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The Variability of Wintertime Precipitation in the Region of California

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  • 1 Universities Space Research Association, Inc., NASA/Goddard Space Flight Center, Greenbelt, Maryland
  • | 2 Department of Atmospheric Sciences, University of California, Los Angeles, Los Angeles, California
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Abstract

Rotated principal component (RPC) analysis, subject to the varimax criterion and including area weighting, is applied to a 58-yr record (1931–88) of monthly- and seasonal-mean Climatic Division precipitation anomalies for the contiguous United States to document wintertime precipitation variability in the region of California. Rotated principal components (time series) derived from this analysis are related to anomalies of seasonal-mean global sea surface temperature, and monthly mean Northern Hemisphere 500-hPa geopotential height and sea level pressure (SLP).

Wintertime seasonal-mean precipitation in California is captured by two RPCs. The first RPC documents coherent precipitation anomalies centered in northern California, Oregon, southern Idaho, and eastern Washington, and explains the largest portion of area-averaged variance of any of the patterns in the decomposition. A second RPC captures coherent precipitation variability in the south coast and southeast desert regions of California, southern Nevada, southern Utah, and northern Arizona. Fluctuations in the first RPC correlate poorly with Pacific Ocean SST anomalies. However, wet winters in the region of the second RPC correlate modestly with simultaneous cool western subtropical Pacific Ocean SST anomalies and weakly with warm SST anomalies over a broad region of the central and eastern tropical Pacific. The spatial scale of the tropical SST correlations and the prominent multidecadal timescale signal of the RPC are consistent with ENSO fluctuations on this timescale influencing southern California precipitation.

Consistent with the results of earlier studies, significant correlations are found between California wintertime monthly mean precipitation variability and regional 500-hPa geopotential height and SLP anomalies. Linear regression analysis is used to construct estimates of the total 500-hPa geopotential height and SLP fields (climatology plus anomaly) that are representative of the extreme wet and dry California winter months; these are then compared with the observed conditions in the individual extreme months. Several different flow patterns appear capable of producing anomalously large monthly precipitation totals in California.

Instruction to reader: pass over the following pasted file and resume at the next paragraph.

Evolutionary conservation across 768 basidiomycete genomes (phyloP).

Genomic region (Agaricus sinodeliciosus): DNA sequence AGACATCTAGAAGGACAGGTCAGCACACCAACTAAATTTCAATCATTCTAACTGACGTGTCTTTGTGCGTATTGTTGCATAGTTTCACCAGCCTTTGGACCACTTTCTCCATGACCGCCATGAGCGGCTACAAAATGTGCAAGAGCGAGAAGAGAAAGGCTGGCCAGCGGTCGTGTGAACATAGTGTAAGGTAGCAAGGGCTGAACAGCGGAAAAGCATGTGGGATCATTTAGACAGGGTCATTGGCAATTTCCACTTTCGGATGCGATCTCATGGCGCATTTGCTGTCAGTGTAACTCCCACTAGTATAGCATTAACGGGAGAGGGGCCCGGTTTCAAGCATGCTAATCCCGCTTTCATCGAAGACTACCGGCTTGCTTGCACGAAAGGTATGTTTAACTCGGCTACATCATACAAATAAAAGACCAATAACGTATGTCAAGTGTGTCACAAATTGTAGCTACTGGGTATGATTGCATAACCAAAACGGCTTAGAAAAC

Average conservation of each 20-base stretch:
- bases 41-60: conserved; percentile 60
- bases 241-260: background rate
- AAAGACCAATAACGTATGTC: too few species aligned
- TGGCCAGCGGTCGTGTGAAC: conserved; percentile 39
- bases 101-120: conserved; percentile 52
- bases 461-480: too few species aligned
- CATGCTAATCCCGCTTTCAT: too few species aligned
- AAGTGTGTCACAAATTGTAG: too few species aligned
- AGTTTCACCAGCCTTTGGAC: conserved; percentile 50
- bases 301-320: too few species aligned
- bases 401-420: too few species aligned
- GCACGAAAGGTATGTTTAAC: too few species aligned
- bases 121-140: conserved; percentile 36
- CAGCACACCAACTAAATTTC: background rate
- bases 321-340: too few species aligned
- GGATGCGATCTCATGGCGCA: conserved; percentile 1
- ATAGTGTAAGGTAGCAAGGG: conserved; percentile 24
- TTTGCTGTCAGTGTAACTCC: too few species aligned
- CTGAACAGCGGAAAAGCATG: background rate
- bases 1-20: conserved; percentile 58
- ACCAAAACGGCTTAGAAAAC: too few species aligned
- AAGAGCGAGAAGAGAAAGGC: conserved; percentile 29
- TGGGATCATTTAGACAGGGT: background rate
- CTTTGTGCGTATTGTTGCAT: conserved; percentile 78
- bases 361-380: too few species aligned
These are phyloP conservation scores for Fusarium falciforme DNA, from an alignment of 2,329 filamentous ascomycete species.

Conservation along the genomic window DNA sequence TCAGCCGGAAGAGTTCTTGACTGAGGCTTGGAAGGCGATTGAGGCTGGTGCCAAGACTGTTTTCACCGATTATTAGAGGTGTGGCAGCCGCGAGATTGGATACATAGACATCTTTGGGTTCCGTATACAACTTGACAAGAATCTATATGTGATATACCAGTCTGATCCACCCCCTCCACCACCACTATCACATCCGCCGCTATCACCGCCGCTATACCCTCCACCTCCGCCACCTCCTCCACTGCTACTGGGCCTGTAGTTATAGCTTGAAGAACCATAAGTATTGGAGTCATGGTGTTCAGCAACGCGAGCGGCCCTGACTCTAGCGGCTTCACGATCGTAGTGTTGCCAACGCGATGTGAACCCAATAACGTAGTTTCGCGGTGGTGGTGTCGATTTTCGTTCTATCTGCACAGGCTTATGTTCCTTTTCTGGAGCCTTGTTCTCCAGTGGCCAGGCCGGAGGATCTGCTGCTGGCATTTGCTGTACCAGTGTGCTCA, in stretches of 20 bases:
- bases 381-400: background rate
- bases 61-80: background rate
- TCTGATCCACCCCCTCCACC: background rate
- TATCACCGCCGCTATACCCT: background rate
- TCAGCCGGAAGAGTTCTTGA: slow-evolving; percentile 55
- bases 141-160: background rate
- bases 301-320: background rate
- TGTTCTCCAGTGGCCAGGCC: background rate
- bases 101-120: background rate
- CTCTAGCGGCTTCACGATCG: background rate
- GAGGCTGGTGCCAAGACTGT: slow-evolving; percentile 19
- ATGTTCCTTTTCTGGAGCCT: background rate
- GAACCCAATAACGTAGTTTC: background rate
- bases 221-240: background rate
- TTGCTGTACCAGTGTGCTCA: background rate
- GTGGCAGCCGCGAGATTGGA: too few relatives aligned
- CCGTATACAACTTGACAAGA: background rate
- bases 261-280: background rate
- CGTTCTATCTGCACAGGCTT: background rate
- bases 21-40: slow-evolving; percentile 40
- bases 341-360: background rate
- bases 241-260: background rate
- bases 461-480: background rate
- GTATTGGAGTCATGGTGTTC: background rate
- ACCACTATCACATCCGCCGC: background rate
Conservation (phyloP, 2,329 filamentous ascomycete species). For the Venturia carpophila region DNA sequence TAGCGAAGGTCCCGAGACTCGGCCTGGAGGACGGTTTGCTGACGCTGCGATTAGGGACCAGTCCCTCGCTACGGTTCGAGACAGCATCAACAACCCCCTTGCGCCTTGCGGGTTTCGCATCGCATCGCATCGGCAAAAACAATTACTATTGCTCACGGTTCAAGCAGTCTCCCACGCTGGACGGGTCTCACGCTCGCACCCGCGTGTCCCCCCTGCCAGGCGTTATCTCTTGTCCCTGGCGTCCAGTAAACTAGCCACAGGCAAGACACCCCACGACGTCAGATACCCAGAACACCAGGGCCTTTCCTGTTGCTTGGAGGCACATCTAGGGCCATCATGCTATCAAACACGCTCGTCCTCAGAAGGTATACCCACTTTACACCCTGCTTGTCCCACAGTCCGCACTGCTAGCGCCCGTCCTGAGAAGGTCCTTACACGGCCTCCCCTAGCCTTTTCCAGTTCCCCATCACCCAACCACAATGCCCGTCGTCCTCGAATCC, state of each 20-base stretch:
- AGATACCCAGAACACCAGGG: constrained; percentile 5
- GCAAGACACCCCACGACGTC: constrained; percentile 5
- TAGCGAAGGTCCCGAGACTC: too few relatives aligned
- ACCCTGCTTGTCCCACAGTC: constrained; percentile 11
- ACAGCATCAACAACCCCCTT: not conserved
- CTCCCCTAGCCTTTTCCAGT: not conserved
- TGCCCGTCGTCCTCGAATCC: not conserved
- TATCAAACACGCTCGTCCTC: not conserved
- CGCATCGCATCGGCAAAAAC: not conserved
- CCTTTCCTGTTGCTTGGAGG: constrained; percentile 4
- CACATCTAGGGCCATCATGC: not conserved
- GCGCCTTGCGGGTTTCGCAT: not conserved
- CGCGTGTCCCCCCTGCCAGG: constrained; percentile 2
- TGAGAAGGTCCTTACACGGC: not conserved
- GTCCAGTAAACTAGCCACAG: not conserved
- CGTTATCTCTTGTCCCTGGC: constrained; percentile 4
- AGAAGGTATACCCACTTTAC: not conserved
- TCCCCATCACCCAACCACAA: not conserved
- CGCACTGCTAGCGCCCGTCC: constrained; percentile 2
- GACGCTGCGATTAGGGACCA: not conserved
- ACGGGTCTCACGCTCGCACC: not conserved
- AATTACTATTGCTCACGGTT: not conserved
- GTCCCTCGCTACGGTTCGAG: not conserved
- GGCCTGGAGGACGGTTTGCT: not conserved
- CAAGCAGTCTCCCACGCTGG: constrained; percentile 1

*thinsp;Current affiliation: Joint Institute for the Study of the Atmosphere and Ocean, University of Washington, Seattle, Washington.

Corresponding author address: Dr. Todd P. Mitchell, Joint Institute for the Study of the Atmosphere and Ocean, Box 354235, University of Washington, Seattle, WA 98195.

Abstract

Rotated principal component (RPC) analysis, subject to the varimax criterion and including area weighting, is applied to a 58-yr record (1931–88) of monthly- and seasonal-mean Climatic Division precipitation anomalies for the contiguous United States to document wintertime precipitation variability in the region of California. Rotated principal components (time series) derived from this analysis are related to anomalies of seasonal-mean global sea surface temperature, and monthly mean Northern Hemisphere 500-hPa geopotential height and sea level pressure (SLP).

Wintertime seasonal-mean precipitation in California is captured by two RPCs. The first RPC documents coherent precipitation anomalies centered in northern California, Oregon, southern Idaho, and eastern Washington, and explains the largest portion of area-averaged variance of any of the patterns in the decomposition. A second RPC captures coherent precipitation variability in the south coast and southeast desert regions of California, southern Nevada, southern Utah, and northern Arizona. Fluctuations in the first RPC correlate poorly with Pacific Ocean SST anomalies. However, wet winters in the region of the second RPC correlate modestly with simultaneous cool western subtropical Pacific Ocean SST anomalies and weakly with warm SST anomalies over a broad region of the central and eastern tropical Pacific. The spatial scale of the tropical SST correlations and the prominent multidecadal timescale signal of the RPC are consistent with ENSO fluctuations on this timescale influencing southern California precipitation.

Consistent with the results of earlier studies, significant correlations are found between California wintertime monthly mean precipitation variability and regional 500-hPa geopotential height and SLP anomalies. Linear regression analysis is used to construct estimates of the total 500-hPa geopotential height and SLP fields (climatology plus anomaly) that are representative of the extreme wet and dry California winter months; these are then compared with the observed conditions in the individual extreme months. Several different flow patterns appear capable of producing anomalously large monthly precipitation totals in California.

*thinsp;Current affiliation: Joint Institute for the Study of the Atmosphere and Ocean, University of Washington, Seattle, Washington.

Corresponding author address: Dr. Todd P. Mitchell, Joint Institute for the Study of the Atmosphere and Ocean, Box 354235, University of Washington, Seattle, WA 98195.

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